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Social media amplifies women’s voices and creates more economic opportunities

Social media amplifies women’s voices and creates more economic opportunities
  • 14,000 women in MENA have received digital training via #SheMeansBusiness
  • Social media plays an important role in supporting the region’s small, underrepresented businesses
  • Partnership between Facebook and Khalifa Foundation will enhance competitive economy

Ebele Okobi: “Through partnerships with both government and civil society, we are creating opportunities to amplify women’s voices and businesses.”

Dubai, UAE, 17 February 2020: Global Women’s Forum Dubai 2020, organised by Dubai Women Establishment, put the spotlight on how innovative technologies like social media networks alongside partnerships, are helping women to expand their contributions for a better future. 

“We know that empowering women leads to better economic growth, but GDP is not always the most salient factor to consider. We should be looking at better outcomes in health, education and even happiness indexes. When we focus on women, we actually help families and societies. It’s critical to not hold women back. Through partnerships with both government and civil society, we are creating opportunities to amplify women’s voices and women’s businesses,” said Ebele Okobi, Facebook’s Public Policy Director for Africa, the Middle East and Turkey. 

#SheMeansBusiness, a global platform to share digital training and mentorship, was launched in Dubai in 2017 and Okobi said 14,000 women in MENA have benefited thus far. Okobi also said she is very excited about the possibilities to enhance the region’s competitive economy as a result of Facebook’s partnership with the Khalifa Fund, which will see more women receive training and mentorship. 

She mentioned social media plays an important role in supporting small businesses that are underrepresented in this region, especially with reference to its power in connecting people and businesses. She referred to her own clothing items originating from small Nigerian and Vietnamese businesses which are only able to access markets through platforms.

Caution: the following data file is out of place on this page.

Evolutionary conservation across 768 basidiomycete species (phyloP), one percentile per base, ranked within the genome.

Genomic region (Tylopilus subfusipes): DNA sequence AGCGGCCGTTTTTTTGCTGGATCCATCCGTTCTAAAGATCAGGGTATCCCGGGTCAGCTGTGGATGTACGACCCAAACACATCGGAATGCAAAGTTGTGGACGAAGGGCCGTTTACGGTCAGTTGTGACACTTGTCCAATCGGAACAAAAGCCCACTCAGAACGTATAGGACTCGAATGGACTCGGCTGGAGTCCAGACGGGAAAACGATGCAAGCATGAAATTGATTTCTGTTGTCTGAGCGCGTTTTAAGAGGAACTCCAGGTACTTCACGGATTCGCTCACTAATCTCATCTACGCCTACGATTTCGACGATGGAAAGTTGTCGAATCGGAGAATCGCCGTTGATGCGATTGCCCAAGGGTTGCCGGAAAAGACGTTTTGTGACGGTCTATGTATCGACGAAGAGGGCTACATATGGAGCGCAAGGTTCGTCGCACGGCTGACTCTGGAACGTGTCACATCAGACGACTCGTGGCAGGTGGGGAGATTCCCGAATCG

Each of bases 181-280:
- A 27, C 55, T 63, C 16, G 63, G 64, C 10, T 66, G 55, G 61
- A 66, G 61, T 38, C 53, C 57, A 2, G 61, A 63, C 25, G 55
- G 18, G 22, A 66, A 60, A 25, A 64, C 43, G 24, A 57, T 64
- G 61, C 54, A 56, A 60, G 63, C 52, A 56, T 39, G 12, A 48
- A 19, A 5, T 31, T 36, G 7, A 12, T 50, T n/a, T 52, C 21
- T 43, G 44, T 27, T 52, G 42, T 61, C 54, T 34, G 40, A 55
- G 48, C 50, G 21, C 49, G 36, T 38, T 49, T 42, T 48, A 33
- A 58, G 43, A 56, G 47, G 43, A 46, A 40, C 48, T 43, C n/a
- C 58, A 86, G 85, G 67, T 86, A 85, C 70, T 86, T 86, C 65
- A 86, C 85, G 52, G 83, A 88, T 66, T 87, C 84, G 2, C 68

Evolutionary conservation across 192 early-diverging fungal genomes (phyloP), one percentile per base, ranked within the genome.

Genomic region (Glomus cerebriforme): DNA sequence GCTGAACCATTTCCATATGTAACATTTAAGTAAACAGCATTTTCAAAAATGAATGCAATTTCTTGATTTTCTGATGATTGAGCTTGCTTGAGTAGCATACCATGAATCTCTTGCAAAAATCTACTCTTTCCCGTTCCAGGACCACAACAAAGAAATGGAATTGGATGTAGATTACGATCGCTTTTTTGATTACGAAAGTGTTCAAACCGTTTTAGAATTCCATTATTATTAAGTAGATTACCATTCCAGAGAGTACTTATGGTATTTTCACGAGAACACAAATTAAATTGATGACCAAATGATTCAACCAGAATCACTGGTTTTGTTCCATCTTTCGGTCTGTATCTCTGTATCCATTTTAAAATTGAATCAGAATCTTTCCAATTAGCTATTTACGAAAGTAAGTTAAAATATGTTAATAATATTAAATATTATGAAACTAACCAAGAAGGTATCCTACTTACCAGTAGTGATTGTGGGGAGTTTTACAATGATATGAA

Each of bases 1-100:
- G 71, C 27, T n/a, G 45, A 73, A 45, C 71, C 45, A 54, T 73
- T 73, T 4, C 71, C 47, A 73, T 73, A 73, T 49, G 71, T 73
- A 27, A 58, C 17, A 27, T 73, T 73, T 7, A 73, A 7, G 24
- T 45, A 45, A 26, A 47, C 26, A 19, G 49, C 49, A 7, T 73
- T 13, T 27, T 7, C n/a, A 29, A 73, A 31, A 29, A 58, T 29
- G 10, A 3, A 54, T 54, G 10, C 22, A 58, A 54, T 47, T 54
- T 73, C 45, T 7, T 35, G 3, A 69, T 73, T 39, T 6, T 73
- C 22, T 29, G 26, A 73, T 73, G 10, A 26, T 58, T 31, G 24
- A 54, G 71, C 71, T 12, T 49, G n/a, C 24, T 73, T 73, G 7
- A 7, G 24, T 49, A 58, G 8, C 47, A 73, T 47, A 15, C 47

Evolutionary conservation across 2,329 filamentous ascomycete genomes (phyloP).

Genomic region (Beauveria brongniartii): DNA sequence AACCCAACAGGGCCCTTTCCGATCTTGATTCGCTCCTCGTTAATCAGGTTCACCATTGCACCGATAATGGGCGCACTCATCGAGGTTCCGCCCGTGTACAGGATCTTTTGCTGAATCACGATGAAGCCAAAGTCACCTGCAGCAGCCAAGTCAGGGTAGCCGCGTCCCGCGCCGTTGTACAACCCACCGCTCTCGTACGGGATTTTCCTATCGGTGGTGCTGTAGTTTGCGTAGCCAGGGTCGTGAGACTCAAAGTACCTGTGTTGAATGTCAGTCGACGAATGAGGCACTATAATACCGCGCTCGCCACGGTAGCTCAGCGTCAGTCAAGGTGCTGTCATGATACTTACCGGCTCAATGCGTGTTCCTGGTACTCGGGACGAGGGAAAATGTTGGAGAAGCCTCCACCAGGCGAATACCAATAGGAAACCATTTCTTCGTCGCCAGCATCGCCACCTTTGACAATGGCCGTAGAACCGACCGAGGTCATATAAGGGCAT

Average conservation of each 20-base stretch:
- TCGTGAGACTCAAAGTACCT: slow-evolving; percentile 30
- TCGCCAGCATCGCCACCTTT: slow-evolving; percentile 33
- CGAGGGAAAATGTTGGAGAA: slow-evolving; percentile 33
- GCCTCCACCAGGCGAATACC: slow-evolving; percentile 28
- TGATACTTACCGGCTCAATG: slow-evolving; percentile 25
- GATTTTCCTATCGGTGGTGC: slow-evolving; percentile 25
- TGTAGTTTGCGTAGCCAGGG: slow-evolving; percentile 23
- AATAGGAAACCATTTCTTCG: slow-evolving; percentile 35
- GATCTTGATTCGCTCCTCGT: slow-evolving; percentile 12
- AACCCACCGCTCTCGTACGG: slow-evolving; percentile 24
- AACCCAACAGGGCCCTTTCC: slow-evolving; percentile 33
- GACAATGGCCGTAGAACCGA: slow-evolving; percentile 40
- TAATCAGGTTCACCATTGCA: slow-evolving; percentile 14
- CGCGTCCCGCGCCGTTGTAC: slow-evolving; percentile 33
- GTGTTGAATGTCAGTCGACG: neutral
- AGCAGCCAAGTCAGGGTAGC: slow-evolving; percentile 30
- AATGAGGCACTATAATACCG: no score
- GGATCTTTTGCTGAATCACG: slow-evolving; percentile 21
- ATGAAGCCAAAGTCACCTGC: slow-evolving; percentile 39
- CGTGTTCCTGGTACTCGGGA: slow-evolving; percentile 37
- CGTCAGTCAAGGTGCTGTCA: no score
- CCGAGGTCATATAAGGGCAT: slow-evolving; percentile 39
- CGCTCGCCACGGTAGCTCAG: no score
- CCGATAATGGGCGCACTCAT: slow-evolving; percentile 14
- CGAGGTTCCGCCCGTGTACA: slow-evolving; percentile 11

“Stories are really important, because they give us an idea of what’s possible now and in the future,” said Okobi, mentioning some of Egypt’s women entrepreneurs. She continued by telling the story of her grandmother’s adventures as a Nigerian entrepreneur and political activist. “I come from a long line of trouble-making women,” she joked, before giving credit to those in whose footsteps she followed. “I have had great examples of bravery and courage that show you can have a family, a career, and independence – one doesn’t have to take away from the other.”

Okobi said she started her career as one of the unhappiest corporate lawyers, but after volunteering and taking time off, she started working in non-profit with a focus on human and women’s rights. After business school in Paris, she worked with Nike, Yahoo and then Facebook.

When asked for her advice to women, she said: “Just because you get resistance, doesn’t mean you’re wrong. Often the hardest pushback comes because you’re doing exactly the right things. Bring your authentic self to the table and find mentors.” She urged women to figure out their mission and purpose, and listen to their inner voice. “Trust yourself, you know more than you think you do.”

GWFD 2020 is organised by Dubai Women Establishment under the theme ‘The Power of Influence’. The event was focused on discussing how both men and women can influence factors in government, economy, society and future, in order to create a better future for all.


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